A powerful factor in the recent bushfire tragedies in New South Wales (NSW) is the fact that prescribed burning in NSW has amounted to less than 2% per annum. This means only 10% of the bushland is carrying fuels 0-5 years old and 80% is carrying fuels older than 10 years. This is well below the threshold for effective bushfire mitigation because a high proportion of the region is carrying very old, heavy, flammable fuels. Fires in these fuels rapidly become unstoppable, especially when they have been dried out by years of drought.
Finally, it is important to understand that there is a thorough planning process involved in a prescribed burning program. To be effective, the burning must also be strategic – that is, done in the right places to protect communities by intercepting fire runs under the worst fire weather conditions. The fuel reduction cells need to be large enough to ensure a sufficient area for the spread of a bushfire to be slowed and controlled. Burns must be bounded by roads or tracks to enable rapid access by fire fighters and the edges to be mopped up. Burning must be done to appropriate standards of fuel removal and fire intensity. Prescribed burns that are too patchy or too small or narrow may not slow a bushfire, and in some forests, burns that are too hot can stimulate the regeneration of dense scrub.
Prescribed burning – how and why it works
The purpose of a fuel reduction burning program is not to stop bushfires, but to assist with their safe suppression. Therefore, it is necessary to understand the complex and dynamic process of bushfire suppression. There are a variety of firefighting strategies and tactics that can be used in different situations, depending on weather conditions, fuels, topography, fire behaviour, fire shape, fire position in the landscape, fire intensity around the fire’s perimeter and the resources available for suppression work. A fire controller needs to take all of these factors into account when planning his/her strategy.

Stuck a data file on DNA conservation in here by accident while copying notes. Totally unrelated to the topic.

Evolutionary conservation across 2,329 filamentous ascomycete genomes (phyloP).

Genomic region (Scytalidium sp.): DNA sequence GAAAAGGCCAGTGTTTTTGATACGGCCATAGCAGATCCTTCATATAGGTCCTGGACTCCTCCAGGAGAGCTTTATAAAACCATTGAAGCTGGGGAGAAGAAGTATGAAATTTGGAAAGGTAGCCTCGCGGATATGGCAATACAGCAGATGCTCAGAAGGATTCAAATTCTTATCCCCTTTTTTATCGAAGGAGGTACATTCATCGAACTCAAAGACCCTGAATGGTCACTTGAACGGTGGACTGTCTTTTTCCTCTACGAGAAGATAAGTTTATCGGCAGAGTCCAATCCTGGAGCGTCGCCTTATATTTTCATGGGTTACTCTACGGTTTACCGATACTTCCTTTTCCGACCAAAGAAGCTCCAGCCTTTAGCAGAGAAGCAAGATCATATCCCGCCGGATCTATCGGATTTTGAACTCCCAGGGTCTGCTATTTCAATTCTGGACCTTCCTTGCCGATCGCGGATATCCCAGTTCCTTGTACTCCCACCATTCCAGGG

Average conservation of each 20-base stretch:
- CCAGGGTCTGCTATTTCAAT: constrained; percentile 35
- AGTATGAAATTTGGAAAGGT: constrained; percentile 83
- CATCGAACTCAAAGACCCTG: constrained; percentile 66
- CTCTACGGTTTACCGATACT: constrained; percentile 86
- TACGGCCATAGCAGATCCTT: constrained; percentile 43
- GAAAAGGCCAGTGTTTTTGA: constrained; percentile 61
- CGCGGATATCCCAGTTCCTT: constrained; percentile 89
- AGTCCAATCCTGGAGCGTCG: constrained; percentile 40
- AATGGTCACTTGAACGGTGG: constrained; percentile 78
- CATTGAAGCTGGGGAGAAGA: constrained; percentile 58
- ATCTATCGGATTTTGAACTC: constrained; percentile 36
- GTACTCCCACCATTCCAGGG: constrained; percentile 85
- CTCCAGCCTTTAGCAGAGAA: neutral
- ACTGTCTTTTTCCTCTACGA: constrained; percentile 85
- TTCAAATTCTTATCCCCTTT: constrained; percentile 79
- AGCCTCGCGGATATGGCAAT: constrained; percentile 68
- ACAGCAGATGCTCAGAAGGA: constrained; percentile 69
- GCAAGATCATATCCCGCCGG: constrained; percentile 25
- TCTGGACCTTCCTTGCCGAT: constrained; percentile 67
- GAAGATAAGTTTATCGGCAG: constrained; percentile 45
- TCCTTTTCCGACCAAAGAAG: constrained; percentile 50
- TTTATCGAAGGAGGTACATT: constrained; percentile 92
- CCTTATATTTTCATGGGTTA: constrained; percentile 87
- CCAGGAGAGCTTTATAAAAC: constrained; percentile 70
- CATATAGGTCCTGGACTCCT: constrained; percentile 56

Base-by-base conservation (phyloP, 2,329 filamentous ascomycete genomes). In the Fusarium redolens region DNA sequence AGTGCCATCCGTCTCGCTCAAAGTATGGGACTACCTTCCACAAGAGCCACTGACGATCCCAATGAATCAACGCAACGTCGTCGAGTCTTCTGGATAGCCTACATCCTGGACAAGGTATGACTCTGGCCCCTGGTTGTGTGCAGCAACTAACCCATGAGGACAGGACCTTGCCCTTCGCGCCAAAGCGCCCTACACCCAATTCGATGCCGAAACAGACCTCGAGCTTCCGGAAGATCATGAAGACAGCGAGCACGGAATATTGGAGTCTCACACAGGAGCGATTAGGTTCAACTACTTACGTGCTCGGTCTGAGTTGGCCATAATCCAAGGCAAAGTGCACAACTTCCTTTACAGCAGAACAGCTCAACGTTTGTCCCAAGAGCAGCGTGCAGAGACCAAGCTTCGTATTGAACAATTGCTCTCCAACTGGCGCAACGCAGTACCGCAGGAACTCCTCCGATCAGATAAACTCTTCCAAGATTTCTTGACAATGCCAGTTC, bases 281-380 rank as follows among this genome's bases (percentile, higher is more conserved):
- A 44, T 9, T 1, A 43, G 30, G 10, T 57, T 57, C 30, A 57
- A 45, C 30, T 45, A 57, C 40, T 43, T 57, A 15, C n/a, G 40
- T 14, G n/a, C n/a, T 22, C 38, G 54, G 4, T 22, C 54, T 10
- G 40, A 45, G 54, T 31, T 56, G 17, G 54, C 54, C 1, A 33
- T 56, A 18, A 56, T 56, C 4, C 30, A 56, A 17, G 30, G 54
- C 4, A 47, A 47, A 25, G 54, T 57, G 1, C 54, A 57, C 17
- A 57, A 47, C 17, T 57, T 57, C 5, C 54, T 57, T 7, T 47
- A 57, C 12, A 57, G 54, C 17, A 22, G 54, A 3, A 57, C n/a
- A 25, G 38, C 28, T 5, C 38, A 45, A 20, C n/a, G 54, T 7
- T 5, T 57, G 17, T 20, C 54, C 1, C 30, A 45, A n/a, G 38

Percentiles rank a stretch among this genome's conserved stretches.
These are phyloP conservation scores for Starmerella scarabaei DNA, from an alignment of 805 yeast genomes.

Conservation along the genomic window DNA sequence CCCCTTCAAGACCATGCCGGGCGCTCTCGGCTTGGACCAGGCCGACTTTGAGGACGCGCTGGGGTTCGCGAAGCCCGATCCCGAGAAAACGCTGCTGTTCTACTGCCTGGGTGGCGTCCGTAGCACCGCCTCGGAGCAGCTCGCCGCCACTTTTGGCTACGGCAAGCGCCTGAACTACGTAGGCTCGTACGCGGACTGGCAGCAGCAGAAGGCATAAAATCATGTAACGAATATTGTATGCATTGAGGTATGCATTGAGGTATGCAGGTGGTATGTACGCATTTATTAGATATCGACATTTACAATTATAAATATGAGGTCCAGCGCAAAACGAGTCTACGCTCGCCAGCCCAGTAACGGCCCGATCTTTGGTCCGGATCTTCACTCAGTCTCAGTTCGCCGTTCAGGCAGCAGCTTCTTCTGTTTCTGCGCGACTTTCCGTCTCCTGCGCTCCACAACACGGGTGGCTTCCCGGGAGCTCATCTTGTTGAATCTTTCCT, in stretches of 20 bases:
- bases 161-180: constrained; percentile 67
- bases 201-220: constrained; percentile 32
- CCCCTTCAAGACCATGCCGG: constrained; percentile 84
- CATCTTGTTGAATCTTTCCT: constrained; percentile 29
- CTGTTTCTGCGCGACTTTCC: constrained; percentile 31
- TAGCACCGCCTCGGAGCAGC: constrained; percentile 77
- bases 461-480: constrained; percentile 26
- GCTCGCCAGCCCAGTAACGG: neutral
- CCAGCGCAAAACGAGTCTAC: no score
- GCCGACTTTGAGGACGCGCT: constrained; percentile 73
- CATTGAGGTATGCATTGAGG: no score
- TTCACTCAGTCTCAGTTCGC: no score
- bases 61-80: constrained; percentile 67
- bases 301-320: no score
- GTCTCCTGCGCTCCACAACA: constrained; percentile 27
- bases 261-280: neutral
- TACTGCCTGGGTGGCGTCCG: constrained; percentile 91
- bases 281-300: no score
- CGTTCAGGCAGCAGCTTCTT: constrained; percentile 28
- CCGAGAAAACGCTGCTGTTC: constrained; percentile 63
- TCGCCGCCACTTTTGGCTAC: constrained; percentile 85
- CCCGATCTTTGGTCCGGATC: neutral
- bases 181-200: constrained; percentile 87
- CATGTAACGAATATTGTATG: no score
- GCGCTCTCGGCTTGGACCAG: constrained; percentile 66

Rarely is a direct attack on the head fire possible – it’s usually too ‘hot’. Instead, firefighters resort to alternative strategies including a combination of direct, indirect and parallel attacks. But in every case, the options, and likelihood of success, are greater if the fire is burning slower and at a lower intensity because it is burning in young, light fuels. Appliances such as water bombers have little effect on an intense forest fire, but can assist to control slower moving, lower intensity fires. Fire intensity varies around the fire’s perimeter, and can drop overnight, affording suppression opportunities. There will almost always be a place on the fire’s perimeter that can be attacked – even under severe fire weather conditions – and if fuel loads are low, this window of opportunity widens significantly.
The most trying bushfire situation occurs when there is wind shift and the long flank of the fire becomes a wide head fire. Therefore, containment work on the ‘pressure’ or ‘danger flank’ is always the priority. This is more likely to succeed in young, low fuel situations when flank fire intensity is relatively low, even under severe weather conditions.
If part of the fire is burning in very light fuels as a result of prescribed burning, this section can take a lower priority, allowing resources to be deployed to higher priority areas around the fire perimeter, or to defending properties, or they can be dispatched to other fires in a multiple fire situation.
Prescribed burning provides ‘anchor points’ and ‘tie in’ points for firefighters. These low-fuel areas are very important for indirect suppression strategies including back burning. Attempting to back burn in old, heavy fuels against old, heavy fuels is a slow, demanding, dangerous and risky process. Back burning in young, light fuels surrounded by young, light fuels is much safer, more likely to be successful and requires fewer resources. Low fuel areas are also very important for ‘tying in’ containment lines, enabling faster, more efficient suppression.